One of the pleasures of working with International students in California was becoming friends with “special” students. Yes, all students are special, but we would sometimes meet extraordinary students who had a passion for life and learning. Some International students study in America because it’s easier or less stressful than staying in their home country and treat their stay as a long vacation. But others come to fully embrace learning about a new culture and language in the short time they have. They take every opportunity to explore, to make friends outside of their own culture and immerse themselves in the English language.
While we lived in California, I only saw half of the picture: how these students behaved while living overseas. But moving to Japan and reconnecting with some of our exceptional student friends, I have had the chance to see the other half of the picture: how these students use what they learned studying abroad in their lives in Japan. And I am so impressed with what I have seen.
Here are a few examples from some of our students we had English conversation groups with or spent time with in other ways.
Jun is working for the Japan League Soccer Association and regularly using his English skills to help communicate with foreign professional soccer clubs and translate contracts for players wishing to play overseas.
Saya and Nana are working at a growing company developing tools to teach people English. Saya even got me some contract work doing voice-over for one of the tests they are developing.
Another Jun worked hard on improving his English and got a job last summer translating for the visiting Brunei national soccer team while they visited and played in Japan.
Mitsu is finishing his degree at Waseda University and working part time for a start-up company.
Now that we live in Japan, it’s more difficult for us to find these exceptional young Japanese people who want to have a positive impact on the future of Japan, though we know they are around us. Fortunately, my friend Steve Sakanashi has brought a company to Japan to attract exactly that kind of person.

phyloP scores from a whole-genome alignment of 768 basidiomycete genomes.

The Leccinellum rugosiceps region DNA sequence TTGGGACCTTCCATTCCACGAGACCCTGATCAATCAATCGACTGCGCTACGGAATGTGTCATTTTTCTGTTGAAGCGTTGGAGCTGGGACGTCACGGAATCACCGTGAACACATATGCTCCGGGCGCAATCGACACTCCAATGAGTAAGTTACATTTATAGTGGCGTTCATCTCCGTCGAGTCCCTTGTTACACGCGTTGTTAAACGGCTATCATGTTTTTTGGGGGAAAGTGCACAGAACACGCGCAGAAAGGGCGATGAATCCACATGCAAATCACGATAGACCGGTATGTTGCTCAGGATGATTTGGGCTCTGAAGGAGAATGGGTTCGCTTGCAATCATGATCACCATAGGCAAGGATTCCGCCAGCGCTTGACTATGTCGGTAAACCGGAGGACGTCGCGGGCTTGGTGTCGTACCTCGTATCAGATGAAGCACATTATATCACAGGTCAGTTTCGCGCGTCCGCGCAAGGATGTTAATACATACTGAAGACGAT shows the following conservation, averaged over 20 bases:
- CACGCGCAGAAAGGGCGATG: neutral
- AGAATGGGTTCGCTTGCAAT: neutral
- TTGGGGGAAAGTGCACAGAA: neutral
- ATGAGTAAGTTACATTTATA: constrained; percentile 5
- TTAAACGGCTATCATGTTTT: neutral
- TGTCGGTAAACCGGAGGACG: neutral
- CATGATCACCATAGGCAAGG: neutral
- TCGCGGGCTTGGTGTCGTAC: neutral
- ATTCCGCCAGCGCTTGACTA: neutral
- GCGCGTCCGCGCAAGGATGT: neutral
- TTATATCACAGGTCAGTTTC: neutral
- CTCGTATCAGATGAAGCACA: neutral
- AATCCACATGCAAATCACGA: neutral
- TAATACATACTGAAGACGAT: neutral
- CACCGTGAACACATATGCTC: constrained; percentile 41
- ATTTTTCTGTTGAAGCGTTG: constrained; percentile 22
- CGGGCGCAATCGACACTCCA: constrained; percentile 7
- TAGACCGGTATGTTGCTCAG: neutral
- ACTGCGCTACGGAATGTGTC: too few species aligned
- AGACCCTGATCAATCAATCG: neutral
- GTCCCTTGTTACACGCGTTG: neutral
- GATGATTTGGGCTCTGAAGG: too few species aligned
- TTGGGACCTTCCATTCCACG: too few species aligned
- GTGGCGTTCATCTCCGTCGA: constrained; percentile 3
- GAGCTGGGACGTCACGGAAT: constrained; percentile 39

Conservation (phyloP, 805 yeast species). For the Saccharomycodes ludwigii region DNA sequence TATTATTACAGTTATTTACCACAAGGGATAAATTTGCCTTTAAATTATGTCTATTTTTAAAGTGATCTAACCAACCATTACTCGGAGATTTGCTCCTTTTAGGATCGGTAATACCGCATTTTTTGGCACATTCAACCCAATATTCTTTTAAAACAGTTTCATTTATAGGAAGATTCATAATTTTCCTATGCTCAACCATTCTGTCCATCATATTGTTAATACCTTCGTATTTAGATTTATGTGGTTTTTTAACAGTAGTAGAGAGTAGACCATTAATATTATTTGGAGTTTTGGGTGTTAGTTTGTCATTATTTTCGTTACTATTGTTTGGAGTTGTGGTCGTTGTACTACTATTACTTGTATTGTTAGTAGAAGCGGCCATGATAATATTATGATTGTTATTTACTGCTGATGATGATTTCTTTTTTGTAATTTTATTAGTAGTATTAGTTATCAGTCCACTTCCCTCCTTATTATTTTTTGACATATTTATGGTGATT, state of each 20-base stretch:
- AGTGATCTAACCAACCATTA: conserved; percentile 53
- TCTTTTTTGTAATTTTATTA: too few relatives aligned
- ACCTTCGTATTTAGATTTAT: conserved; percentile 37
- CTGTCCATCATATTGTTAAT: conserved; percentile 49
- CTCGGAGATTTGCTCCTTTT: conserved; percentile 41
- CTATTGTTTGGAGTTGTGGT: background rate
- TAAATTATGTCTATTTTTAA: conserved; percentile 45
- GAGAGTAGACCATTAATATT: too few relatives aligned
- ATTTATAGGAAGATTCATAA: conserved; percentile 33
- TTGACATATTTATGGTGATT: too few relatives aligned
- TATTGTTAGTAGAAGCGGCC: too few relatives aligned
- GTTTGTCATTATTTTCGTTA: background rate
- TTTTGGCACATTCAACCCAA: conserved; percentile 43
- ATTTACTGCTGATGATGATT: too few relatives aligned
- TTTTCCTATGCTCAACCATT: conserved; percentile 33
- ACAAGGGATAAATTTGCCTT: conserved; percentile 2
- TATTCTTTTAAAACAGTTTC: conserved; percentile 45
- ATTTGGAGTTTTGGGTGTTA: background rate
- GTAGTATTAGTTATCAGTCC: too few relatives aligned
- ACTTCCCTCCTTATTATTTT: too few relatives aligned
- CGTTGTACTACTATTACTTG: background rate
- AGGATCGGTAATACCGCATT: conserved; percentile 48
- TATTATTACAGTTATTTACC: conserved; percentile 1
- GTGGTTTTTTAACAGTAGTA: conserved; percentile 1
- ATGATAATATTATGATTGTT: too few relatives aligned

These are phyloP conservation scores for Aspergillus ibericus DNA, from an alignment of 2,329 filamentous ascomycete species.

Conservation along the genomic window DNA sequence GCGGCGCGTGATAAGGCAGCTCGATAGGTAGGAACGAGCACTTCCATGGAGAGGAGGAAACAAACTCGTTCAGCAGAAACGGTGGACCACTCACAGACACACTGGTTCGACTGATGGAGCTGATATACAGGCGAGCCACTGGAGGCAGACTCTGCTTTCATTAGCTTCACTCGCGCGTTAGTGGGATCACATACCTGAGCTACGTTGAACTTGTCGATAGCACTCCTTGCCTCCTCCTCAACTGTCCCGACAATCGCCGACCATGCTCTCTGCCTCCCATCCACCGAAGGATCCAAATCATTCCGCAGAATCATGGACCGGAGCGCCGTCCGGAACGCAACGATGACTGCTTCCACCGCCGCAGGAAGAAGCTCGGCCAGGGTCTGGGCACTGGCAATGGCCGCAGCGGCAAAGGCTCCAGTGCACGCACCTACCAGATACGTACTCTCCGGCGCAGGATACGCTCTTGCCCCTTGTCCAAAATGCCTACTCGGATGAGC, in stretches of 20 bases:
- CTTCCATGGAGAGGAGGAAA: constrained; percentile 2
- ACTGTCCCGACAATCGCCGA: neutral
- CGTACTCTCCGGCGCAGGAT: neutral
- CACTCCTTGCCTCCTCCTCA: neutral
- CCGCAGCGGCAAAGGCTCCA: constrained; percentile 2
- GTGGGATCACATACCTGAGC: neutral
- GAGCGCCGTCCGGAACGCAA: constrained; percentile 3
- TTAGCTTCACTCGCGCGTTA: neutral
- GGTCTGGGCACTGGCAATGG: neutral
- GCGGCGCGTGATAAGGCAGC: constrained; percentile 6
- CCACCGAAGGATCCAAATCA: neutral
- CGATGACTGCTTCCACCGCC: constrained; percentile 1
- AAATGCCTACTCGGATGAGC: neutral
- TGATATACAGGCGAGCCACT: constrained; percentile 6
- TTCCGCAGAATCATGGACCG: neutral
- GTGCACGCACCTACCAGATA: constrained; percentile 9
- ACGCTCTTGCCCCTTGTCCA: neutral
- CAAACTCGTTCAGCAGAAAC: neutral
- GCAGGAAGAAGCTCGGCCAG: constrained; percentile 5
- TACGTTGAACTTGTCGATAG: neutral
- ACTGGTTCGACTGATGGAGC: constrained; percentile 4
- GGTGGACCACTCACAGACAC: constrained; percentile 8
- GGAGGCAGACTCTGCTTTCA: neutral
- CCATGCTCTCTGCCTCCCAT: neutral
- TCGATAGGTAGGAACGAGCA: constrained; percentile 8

Sekai Creator started in Seattle as a course teaching leadership and entrepreneurial skills to Japanese international students studying at local universities, but Steve’s vision was to reach more potential leaders of the new Japanese economy by bringing the program to Japan. In mid-May, he finally realized his dream by launching his course in Tokyo.
Steve asked me to photograph the launch event which was attended by over 35 bright young stars of the future. They came from various universities across Tokyo to hear about the six-week program which will give them hands-on training in being an entrepreneur and experiencing every role necessary to bring a new product to market. Steve brings in experts in various areas of business to share their knowledge with the students, but the students are required to develop a product, market it and make a 50,000 yen (about $500) profit in the six-week period. It is a difficult task, but the challenge pushes the limits of the students’s abilities and helps them to learn through experience, success and failure.
The kick-off party was appropriately held at Ryozan Park, a beautiful community workplace where people can rent shared office space to collaborate and network with others. Though not inspired by Sekai Creator, the concept of Ryozan Park definitely fits the mold of what Steve would like his students to create in Japan.
At the party, I had the privilege of meeting and talking to many extraordinary students, learning their stories and seeing a glimpse into the future of Japan. And I like what I see in them.
Congratulations to Steve and his team on realizing their dream of launching Sekai Creator in Tokyo. I look forward to seeing how Sekai Creator inspires the young people in Japan to break out of the traditional thinking patterns of Japanese business that are hindering the economy and innovation of this otherwise amazing country.